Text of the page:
Niche adaptation and viral transmission of human papillomaviruses from archaic hominins to modern humans

by Zigui Chen, Rob DeSalle, Mark Schiffman, Rolando Herrero, Charles E. Wood, Julio C. Ruiz, Gary M. Clifford, Paul K. S. Chan, Robert D. Burk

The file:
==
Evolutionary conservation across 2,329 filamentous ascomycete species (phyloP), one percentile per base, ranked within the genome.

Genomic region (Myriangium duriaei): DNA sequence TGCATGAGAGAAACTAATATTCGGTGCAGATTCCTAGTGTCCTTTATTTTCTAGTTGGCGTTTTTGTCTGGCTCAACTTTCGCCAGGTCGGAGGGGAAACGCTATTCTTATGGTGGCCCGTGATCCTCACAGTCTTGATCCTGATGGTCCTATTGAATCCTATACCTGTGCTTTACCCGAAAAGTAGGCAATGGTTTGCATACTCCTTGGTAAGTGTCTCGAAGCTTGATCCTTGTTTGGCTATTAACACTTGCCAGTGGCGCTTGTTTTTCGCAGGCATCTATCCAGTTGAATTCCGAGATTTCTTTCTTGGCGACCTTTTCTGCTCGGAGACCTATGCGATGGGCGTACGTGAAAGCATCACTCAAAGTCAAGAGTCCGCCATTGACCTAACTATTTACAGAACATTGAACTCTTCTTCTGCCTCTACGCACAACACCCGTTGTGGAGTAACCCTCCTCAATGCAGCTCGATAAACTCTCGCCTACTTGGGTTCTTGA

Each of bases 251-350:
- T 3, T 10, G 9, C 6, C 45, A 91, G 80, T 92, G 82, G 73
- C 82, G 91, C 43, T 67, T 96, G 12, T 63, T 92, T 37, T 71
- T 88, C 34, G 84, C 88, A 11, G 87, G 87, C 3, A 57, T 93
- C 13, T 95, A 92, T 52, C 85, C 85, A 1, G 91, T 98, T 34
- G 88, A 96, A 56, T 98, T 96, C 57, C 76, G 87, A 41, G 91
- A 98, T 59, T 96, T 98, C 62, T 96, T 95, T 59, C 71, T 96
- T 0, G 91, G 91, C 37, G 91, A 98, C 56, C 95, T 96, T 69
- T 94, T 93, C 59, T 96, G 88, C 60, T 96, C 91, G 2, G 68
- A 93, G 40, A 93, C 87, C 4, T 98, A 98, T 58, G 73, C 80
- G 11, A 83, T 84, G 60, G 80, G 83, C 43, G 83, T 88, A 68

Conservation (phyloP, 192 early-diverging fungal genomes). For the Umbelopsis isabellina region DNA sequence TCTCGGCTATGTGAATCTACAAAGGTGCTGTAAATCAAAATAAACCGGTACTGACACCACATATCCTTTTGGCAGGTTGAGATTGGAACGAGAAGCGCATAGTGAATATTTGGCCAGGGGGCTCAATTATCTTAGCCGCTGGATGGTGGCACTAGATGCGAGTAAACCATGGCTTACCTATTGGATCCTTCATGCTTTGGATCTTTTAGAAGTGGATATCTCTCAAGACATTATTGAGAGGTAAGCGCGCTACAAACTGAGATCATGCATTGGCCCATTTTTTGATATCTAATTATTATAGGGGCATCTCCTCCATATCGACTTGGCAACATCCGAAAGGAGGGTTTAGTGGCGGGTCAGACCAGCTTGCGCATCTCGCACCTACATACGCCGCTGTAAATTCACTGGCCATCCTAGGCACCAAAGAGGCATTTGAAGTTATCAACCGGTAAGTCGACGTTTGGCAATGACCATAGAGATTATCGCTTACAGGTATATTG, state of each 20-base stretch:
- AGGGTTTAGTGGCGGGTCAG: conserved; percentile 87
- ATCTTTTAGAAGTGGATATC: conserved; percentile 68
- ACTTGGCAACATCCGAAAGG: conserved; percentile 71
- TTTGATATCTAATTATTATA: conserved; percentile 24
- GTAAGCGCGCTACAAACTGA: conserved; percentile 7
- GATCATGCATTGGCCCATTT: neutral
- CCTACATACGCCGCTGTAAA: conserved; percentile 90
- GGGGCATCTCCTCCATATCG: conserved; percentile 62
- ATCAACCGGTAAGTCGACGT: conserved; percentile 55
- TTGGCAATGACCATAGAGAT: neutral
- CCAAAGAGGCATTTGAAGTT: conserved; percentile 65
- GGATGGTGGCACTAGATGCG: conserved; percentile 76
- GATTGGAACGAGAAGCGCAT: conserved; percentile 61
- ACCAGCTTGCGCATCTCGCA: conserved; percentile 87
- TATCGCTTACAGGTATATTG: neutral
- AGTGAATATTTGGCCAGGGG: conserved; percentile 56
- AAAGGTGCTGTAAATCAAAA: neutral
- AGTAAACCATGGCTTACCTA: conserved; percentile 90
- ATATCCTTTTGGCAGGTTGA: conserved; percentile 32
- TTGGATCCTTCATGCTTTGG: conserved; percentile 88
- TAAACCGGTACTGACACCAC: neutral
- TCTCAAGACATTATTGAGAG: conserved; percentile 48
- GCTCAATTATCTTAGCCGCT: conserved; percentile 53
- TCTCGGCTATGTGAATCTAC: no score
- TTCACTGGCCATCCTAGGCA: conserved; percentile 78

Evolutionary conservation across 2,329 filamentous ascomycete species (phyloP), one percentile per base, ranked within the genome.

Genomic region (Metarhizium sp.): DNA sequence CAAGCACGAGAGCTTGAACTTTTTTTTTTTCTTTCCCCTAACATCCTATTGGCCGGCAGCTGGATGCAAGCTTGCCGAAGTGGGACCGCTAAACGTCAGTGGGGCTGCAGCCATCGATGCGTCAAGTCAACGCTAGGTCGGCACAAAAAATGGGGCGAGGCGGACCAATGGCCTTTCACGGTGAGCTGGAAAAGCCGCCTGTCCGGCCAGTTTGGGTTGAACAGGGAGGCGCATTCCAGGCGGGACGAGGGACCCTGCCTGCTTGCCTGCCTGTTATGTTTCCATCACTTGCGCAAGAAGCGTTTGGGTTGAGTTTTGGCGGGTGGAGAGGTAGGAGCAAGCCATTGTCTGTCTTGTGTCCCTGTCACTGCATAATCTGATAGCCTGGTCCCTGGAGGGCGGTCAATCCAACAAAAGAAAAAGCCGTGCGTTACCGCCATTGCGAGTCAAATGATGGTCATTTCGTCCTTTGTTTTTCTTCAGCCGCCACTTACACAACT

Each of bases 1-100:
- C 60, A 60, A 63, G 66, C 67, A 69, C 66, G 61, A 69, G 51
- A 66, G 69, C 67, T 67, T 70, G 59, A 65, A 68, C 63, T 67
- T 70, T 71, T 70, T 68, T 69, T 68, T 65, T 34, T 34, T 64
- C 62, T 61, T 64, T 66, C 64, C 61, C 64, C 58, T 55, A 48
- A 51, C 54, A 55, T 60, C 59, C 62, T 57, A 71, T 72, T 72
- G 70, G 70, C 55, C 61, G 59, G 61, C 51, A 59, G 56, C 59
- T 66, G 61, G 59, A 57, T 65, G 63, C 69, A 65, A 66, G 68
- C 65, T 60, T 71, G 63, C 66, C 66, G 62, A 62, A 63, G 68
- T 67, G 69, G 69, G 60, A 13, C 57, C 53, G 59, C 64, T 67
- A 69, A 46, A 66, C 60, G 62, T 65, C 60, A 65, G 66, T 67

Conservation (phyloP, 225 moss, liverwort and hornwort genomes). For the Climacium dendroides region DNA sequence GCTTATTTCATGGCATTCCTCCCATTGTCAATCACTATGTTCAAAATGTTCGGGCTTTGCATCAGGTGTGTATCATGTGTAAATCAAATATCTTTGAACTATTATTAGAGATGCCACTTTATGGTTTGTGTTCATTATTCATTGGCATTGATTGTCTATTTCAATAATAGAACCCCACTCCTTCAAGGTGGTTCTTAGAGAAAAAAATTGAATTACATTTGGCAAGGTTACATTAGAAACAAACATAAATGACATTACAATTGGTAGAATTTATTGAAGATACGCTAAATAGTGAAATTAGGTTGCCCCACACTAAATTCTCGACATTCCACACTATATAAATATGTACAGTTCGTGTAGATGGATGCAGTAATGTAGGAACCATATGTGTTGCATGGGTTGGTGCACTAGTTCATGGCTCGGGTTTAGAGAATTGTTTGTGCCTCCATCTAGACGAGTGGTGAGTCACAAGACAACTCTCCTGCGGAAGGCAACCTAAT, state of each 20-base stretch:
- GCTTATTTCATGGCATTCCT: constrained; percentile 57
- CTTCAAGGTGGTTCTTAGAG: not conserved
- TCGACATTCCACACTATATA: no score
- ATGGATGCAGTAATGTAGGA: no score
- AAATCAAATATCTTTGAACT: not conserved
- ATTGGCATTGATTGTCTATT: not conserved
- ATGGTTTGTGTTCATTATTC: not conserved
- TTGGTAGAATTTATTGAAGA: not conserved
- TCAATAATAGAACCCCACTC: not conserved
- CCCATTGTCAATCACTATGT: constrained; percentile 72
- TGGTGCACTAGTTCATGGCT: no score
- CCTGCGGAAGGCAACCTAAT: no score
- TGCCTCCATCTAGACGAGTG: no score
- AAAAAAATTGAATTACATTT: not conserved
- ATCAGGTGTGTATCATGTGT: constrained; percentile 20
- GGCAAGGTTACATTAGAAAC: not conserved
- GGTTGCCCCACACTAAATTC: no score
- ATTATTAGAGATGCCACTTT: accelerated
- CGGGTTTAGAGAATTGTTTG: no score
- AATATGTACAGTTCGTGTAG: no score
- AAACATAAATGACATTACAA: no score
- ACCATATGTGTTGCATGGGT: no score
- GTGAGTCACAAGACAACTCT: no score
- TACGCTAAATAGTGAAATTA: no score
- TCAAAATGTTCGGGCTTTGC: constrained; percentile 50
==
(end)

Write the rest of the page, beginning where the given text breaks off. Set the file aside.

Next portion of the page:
Recent discoveries on the origins of modern humans from multiple archaic hominin populations and the diversity of human papillomaviruses (HPVs) suggest a complex scenario of virus-host evolution. To evaluate the origin of HPV pathogenesis, we estimated the phylogeny, timing, and dispersal of HPV16 variants using a Bayesian Markov Chain Monte Carlo framework. To increase precision, we identified and characterized non-human primate papillomaviruses from New and Old World monkeys to set molecular clock models. We demonstrate specific host niche adaptation of primate papillomaviruses with subsequent coevolution with their primate hosts for at least 40 million years. Analyses of 212 HPV16 complete genomes and 3582 partial sequences estimated ancient divergence of HPV16 variants (between A and BCD lineages) from their most recent common ancestors around half a million years ago, roughly coinciding with the timing of the split between archaic Neanderthals and modern Homo sapiens, and nearly three times longer than divergence times of modern Homo sapiens. HPV16 A lineage variants were significantly underrepresented in present African populations, whereas the A sublineages were highly prevalent in European (A1-3) and Asian (A4) populations, indicative of viral sexual transmission from Neanderthals to modern non-African humans through multiple interbreeding events in the past 80 thousand years. Remarkably, the human leukocyte antigen B*07:02 and C*07:02 alleles associated with increased risk in cervix cancer represent introgressed regions from Neanderthals in present-day Eurasians. The archaic hominin-host-switch model was also supported by other HPV variants. Niche adaptation and virus-host codivergence appear to influence the pathogenesis of papillomaviruses.

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